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Posts Tagged ‘Richard Lalor Sheil’

Regency Personalities Series

In my attempts to provide us with the details of the Regency, today I continue with one of the many period notables.

Thomas Hyde Villiers
24 January 1801 – 3 December 1832

Thomas Hyde Villiers was the second son of George Villiers (1759–1827), who married, on 17 April 1798, Theresa, only daughter of John Parker, 1st Baron Boringdon. George William Frederick Villiers, 4th Earl of Clarendon was their eldest son, Charles Pelham Villiers their third son, and Henry Montagu Villiers their fifth son.

Thomas Villiers was educated at home; he was then sent with his eldest brother to St. John’s College, Cambridge. There he mixed with Charles Austin, Edward Strutt, John Romilly, Thomas Babington Macaulay, and others, most of them followers of Jeremy Bentham. In 1822 he graduated B.A., and in 1825 he proceeded M.A. On taking his degree in 1822 he entered the colonial office, where Sir Henry Taylor became early in 1824 his subordinate and then a close friend. The brothers lived during the earlier years of their lives with their parents in a part of Kent House in Knightsbridge, but from 1825 Thomas Hyde Villiers and Taylor shared a house in Suffolk Street.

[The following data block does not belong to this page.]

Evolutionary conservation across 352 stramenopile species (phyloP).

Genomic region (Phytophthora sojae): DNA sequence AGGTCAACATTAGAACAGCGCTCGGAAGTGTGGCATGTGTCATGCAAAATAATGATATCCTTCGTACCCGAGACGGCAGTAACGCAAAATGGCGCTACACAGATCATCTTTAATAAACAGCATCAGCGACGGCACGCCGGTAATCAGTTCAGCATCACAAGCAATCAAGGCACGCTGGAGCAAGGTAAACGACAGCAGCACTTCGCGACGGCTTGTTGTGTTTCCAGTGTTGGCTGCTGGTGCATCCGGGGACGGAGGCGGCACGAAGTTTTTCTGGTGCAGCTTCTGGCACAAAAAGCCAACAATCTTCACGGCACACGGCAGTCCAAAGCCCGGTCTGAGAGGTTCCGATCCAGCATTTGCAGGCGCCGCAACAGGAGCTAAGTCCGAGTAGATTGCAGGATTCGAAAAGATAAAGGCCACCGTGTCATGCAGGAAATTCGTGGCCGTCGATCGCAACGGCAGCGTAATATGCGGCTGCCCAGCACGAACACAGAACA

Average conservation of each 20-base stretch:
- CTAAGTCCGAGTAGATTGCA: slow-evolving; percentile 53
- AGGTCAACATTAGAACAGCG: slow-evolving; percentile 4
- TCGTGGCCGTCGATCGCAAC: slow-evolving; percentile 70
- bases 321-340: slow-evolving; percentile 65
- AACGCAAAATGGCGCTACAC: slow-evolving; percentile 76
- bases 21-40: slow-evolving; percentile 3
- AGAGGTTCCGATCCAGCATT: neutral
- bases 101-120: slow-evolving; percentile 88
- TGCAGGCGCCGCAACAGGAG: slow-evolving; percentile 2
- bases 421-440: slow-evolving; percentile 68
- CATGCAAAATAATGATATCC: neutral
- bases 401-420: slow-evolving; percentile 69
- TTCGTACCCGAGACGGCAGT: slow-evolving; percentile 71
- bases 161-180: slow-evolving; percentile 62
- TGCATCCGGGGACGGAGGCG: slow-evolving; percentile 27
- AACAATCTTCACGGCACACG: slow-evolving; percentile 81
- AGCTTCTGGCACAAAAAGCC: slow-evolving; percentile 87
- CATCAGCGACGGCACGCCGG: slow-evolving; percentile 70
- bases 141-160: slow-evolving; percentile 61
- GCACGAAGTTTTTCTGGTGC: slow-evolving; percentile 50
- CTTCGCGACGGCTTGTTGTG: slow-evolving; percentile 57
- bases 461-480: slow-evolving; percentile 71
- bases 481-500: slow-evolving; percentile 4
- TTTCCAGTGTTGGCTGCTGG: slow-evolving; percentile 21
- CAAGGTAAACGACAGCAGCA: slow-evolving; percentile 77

Villiers joined in 1825 a debating club called “The Academics”, where several of his college friends and John Stuart Mill discussed political and economic topics. A speech of his, aon colonisation, attracted the attention of the chancellor of the exchequer. Not long afterwards Villiers gave up government service to embark on politics. His chief source of income at that point was from the agencies for Berbice and Newfoundland.

At the general election in June 1826 Villiers was returned to parliament for the borough of Hedon in Yorkshire, and sat for it until the dissolution in 1830. In 1830 and 1831 he sat respectively for Wootton Bassett (a family borough) and Bletchingley, and voted for the Reform Bill.